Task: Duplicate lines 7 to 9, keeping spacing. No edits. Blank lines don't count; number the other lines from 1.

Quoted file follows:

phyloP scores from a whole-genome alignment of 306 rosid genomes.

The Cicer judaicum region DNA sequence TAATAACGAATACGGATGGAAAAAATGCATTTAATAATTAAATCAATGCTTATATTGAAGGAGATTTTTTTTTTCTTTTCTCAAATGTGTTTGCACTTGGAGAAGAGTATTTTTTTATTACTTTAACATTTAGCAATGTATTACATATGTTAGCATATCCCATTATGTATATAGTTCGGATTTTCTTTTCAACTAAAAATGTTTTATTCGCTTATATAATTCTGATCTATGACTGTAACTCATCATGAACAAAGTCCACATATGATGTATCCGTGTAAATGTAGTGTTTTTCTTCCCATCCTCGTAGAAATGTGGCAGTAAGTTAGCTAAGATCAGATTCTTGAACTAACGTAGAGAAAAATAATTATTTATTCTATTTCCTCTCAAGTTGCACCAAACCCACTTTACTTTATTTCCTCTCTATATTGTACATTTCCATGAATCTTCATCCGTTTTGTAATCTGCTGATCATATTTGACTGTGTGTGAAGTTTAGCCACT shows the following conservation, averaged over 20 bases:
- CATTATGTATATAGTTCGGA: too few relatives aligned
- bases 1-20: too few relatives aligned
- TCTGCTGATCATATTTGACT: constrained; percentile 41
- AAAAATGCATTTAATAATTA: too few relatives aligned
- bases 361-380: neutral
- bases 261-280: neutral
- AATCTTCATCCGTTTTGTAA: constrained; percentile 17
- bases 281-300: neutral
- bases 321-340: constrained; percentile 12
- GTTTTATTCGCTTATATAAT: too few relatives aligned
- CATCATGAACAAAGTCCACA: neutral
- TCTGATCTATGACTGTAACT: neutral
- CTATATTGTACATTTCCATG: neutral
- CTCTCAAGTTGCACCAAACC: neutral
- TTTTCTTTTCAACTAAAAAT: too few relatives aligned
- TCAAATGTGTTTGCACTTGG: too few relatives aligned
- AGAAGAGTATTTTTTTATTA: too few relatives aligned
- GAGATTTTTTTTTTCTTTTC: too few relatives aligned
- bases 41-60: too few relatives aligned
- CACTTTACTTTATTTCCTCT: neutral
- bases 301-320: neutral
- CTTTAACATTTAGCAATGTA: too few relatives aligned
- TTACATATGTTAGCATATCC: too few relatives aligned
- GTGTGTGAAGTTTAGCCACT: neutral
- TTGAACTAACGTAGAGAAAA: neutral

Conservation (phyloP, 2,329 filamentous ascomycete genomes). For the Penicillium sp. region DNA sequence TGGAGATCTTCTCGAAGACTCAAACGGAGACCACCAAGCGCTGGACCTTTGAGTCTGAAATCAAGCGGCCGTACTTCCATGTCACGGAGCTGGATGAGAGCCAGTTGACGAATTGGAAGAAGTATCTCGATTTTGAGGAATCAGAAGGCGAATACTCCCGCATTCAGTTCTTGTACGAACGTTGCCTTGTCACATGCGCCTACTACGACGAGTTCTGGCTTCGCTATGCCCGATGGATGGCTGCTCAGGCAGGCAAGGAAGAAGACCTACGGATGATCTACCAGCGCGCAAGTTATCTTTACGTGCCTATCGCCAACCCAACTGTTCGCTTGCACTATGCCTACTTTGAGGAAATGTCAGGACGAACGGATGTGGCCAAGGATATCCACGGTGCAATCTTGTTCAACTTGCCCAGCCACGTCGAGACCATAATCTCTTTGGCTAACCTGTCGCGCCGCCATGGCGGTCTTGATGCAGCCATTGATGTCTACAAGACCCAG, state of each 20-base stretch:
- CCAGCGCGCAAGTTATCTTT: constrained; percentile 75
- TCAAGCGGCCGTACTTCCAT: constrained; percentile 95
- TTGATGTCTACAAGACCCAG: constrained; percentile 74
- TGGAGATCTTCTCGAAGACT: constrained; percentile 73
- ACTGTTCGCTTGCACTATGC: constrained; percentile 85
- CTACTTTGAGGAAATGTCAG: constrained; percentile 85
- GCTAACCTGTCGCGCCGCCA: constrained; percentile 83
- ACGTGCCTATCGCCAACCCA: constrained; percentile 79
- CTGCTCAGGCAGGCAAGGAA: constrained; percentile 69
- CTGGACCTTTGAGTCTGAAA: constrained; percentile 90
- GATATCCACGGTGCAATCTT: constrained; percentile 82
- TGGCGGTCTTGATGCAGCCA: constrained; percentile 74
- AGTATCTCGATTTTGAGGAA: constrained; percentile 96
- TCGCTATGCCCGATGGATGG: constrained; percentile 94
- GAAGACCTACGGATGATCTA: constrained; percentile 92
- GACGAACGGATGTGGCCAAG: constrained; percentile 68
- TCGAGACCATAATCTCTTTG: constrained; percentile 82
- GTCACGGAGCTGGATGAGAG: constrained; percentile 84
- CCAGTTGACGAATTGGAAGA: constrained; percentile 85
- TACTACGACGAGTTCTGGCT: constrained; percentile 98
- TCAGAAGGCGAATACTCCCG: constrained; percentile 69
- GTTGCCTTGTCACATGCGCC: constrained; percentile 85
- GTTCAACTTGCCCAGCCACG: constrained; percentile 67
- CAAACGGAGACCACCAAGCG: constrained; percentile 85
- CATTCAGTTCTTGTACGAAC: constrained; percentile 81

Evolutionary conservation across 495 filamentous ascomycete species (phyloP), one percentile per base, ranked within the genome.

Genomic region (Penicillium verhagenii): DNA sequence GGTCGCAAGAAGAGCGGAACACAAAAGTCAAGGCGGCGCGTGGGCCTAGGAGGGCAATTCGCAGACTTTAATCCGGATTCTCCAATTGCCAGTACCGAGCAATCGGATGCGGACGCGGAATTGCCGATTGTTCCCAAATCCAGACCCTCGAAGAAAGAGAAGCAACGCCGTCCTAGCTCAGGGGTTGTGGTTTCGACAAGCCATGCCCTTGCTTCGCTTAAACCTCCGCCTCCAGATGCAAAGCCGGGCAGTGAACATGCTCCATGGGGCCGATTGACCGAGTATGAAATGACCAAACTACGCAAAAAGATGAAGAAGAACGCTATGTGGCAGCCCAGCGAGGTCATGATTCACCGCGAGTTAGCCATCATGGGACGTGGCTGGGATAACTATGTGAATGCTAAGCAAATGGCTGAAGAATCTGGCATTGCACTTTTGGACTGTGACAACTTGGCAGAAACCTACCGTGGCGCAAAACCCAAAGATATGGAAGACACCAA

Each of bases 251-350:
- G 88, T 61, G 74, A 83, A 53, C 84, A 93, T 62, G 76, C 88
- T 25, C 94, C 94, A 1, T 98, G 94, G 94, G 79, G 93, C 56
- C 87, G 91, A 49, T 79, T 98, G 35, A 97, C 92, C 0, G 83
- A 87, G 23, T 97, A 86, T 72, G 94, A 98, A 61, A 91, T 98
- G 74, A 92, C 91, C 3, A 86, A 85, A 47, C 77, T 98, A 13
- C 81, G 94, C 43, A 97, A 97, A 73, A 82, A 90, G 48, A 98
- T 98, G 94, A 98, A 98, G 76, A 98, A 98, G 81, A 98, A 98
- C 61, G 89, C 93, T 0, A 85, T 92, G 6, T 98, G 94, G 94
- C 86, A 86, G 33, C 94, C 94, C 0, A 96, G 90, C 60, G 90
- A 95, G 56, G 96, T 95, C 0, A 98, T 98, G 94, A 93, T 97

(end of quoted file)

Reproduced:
- bases 361-380: neutral
- bases 261-280: neutral
- AATCTTCATCCGTTTTGTAA: constrained; percentile 17